Rothku painting blur

In step 35 we’re asked to give .one and .two a increase of blur by 1px.
The parent containter(.canvas) already has a blur of 2px, so i assume an increase of 1px would be 3px correct?

However blur(3px) appears to be wrong.
Whats going on here?
Simplified code:

.canvas {
  width: 500px;
  height: 600px;
  background-color: #4d0f00;
  overflow: hidden;
  filter: blur(2px);
}
.one, .two {
  <!--filter: blur(3px); Incorrect?-->
  filter: blur(1px); //Correct?
}

Link to Step: https://www.freecodecamp.org/learn/2022/responsive-web-design/learn-the-css-box-model-by-building-a-rothko-painting/step-35

The .one and the .two are already given a blur of 2px, you are asked to only increase the blur of the .one and the .two by 1px.

Giving a blur of 3px will increase the blur by three instead of one

But that makes very little sense.
It adds on?
Do other properties in this way do this?
What if i wanted to remove the blue for those two instead. Apparently blur(0) would add 0 to the already existing 2px.

Would this happen for properties such as margin/padding etc.

CSS is read by the computer from top to bottom so the .canvas class will be read first and it will apply the blur. Since the class modifications for .one and .two come after that they will be applied second. If you wished to remove the blur completely you would need to remove it from the .canvas class modifier. To add to the preexisting blur you could modify it where it is first listed or in the instance of this lesson you can modify it where you want it specifically which is in the classes .one and .two which adding blur here would add to the current preexisting modification. Does that make more sense?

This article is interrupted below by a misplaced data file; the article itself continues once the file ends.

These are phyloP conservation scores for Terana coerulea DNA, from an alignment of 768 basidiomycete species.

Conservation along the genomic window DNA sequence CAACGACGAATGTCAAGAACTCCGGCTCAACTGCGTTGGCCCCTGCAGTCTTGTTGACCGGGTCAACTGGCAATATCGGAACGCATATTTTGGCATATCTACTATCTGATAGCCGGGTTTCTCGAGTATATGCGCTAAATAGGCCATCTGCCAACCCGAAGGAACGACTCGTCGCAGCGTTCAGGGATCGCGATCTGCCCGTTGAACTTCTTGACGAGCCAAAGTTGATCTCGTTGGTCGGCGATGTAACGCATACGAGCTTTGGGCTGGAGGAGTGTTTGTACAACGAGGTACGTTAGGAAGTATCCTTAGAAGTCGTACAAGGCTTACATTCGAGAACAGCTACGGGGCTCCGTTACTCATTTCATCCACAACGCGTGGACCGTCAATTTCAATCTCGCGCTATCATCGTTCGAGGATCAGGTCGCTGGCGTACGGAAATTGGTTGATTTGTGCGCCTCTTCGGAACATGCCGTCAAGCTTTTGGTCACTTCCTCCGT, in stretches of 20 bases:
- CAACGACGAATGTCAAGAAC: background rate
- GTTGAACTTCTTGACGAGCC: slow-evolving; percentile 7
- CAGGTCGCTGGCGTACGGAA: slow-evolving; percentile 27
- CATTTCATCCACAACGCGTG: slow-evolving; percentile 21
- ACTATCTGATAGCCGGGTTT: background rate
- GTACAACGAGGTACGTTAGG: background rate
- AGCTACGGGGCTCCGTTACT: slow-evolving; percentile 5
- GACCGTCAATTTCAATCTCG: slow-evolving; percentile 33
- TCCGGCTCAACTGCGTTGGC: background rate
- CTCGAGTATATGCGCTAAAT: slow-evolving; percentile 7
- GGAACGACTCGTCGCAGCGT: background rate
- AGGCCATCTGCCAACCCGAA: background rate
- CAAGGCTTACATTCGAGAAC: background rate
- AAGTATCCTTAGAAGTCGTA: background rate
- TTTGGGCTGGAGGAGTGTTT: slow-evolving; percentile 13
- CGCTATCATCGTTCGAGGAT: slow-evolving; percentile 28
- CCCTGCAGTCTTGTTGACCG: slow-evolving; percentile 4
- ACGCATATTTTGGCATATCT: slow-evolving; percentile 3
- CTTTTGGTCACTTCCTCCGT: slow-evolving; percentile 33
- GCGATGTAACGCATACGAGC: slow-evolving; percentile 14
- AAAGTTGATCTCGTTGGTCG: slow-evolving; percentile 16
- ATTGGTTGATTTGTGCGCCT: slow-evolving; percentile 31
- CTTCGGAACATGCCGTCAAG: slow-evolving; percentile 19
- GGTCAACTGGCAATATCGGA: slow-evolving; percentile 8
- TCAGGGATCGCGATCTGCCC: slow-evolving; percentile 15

I’m not sure if the math is that simple. I did a test and visually parent > blur(10px) + child > blur(10px) is not the same as child > blur(20px)

I’m sure there is a technical reason for it but I can’t say I’m confident enough to give one (it would be speculation).


None of this is related to the challenge, or the requirements. The test can’t look at the combined blur anyway, as the computed blur on the child is whatever gets applied to the child and not what comes from the parent. Not sure how you would check that in code (you might be able to look at the edge, again totally unrelated to the challenge and I’m just rambling now).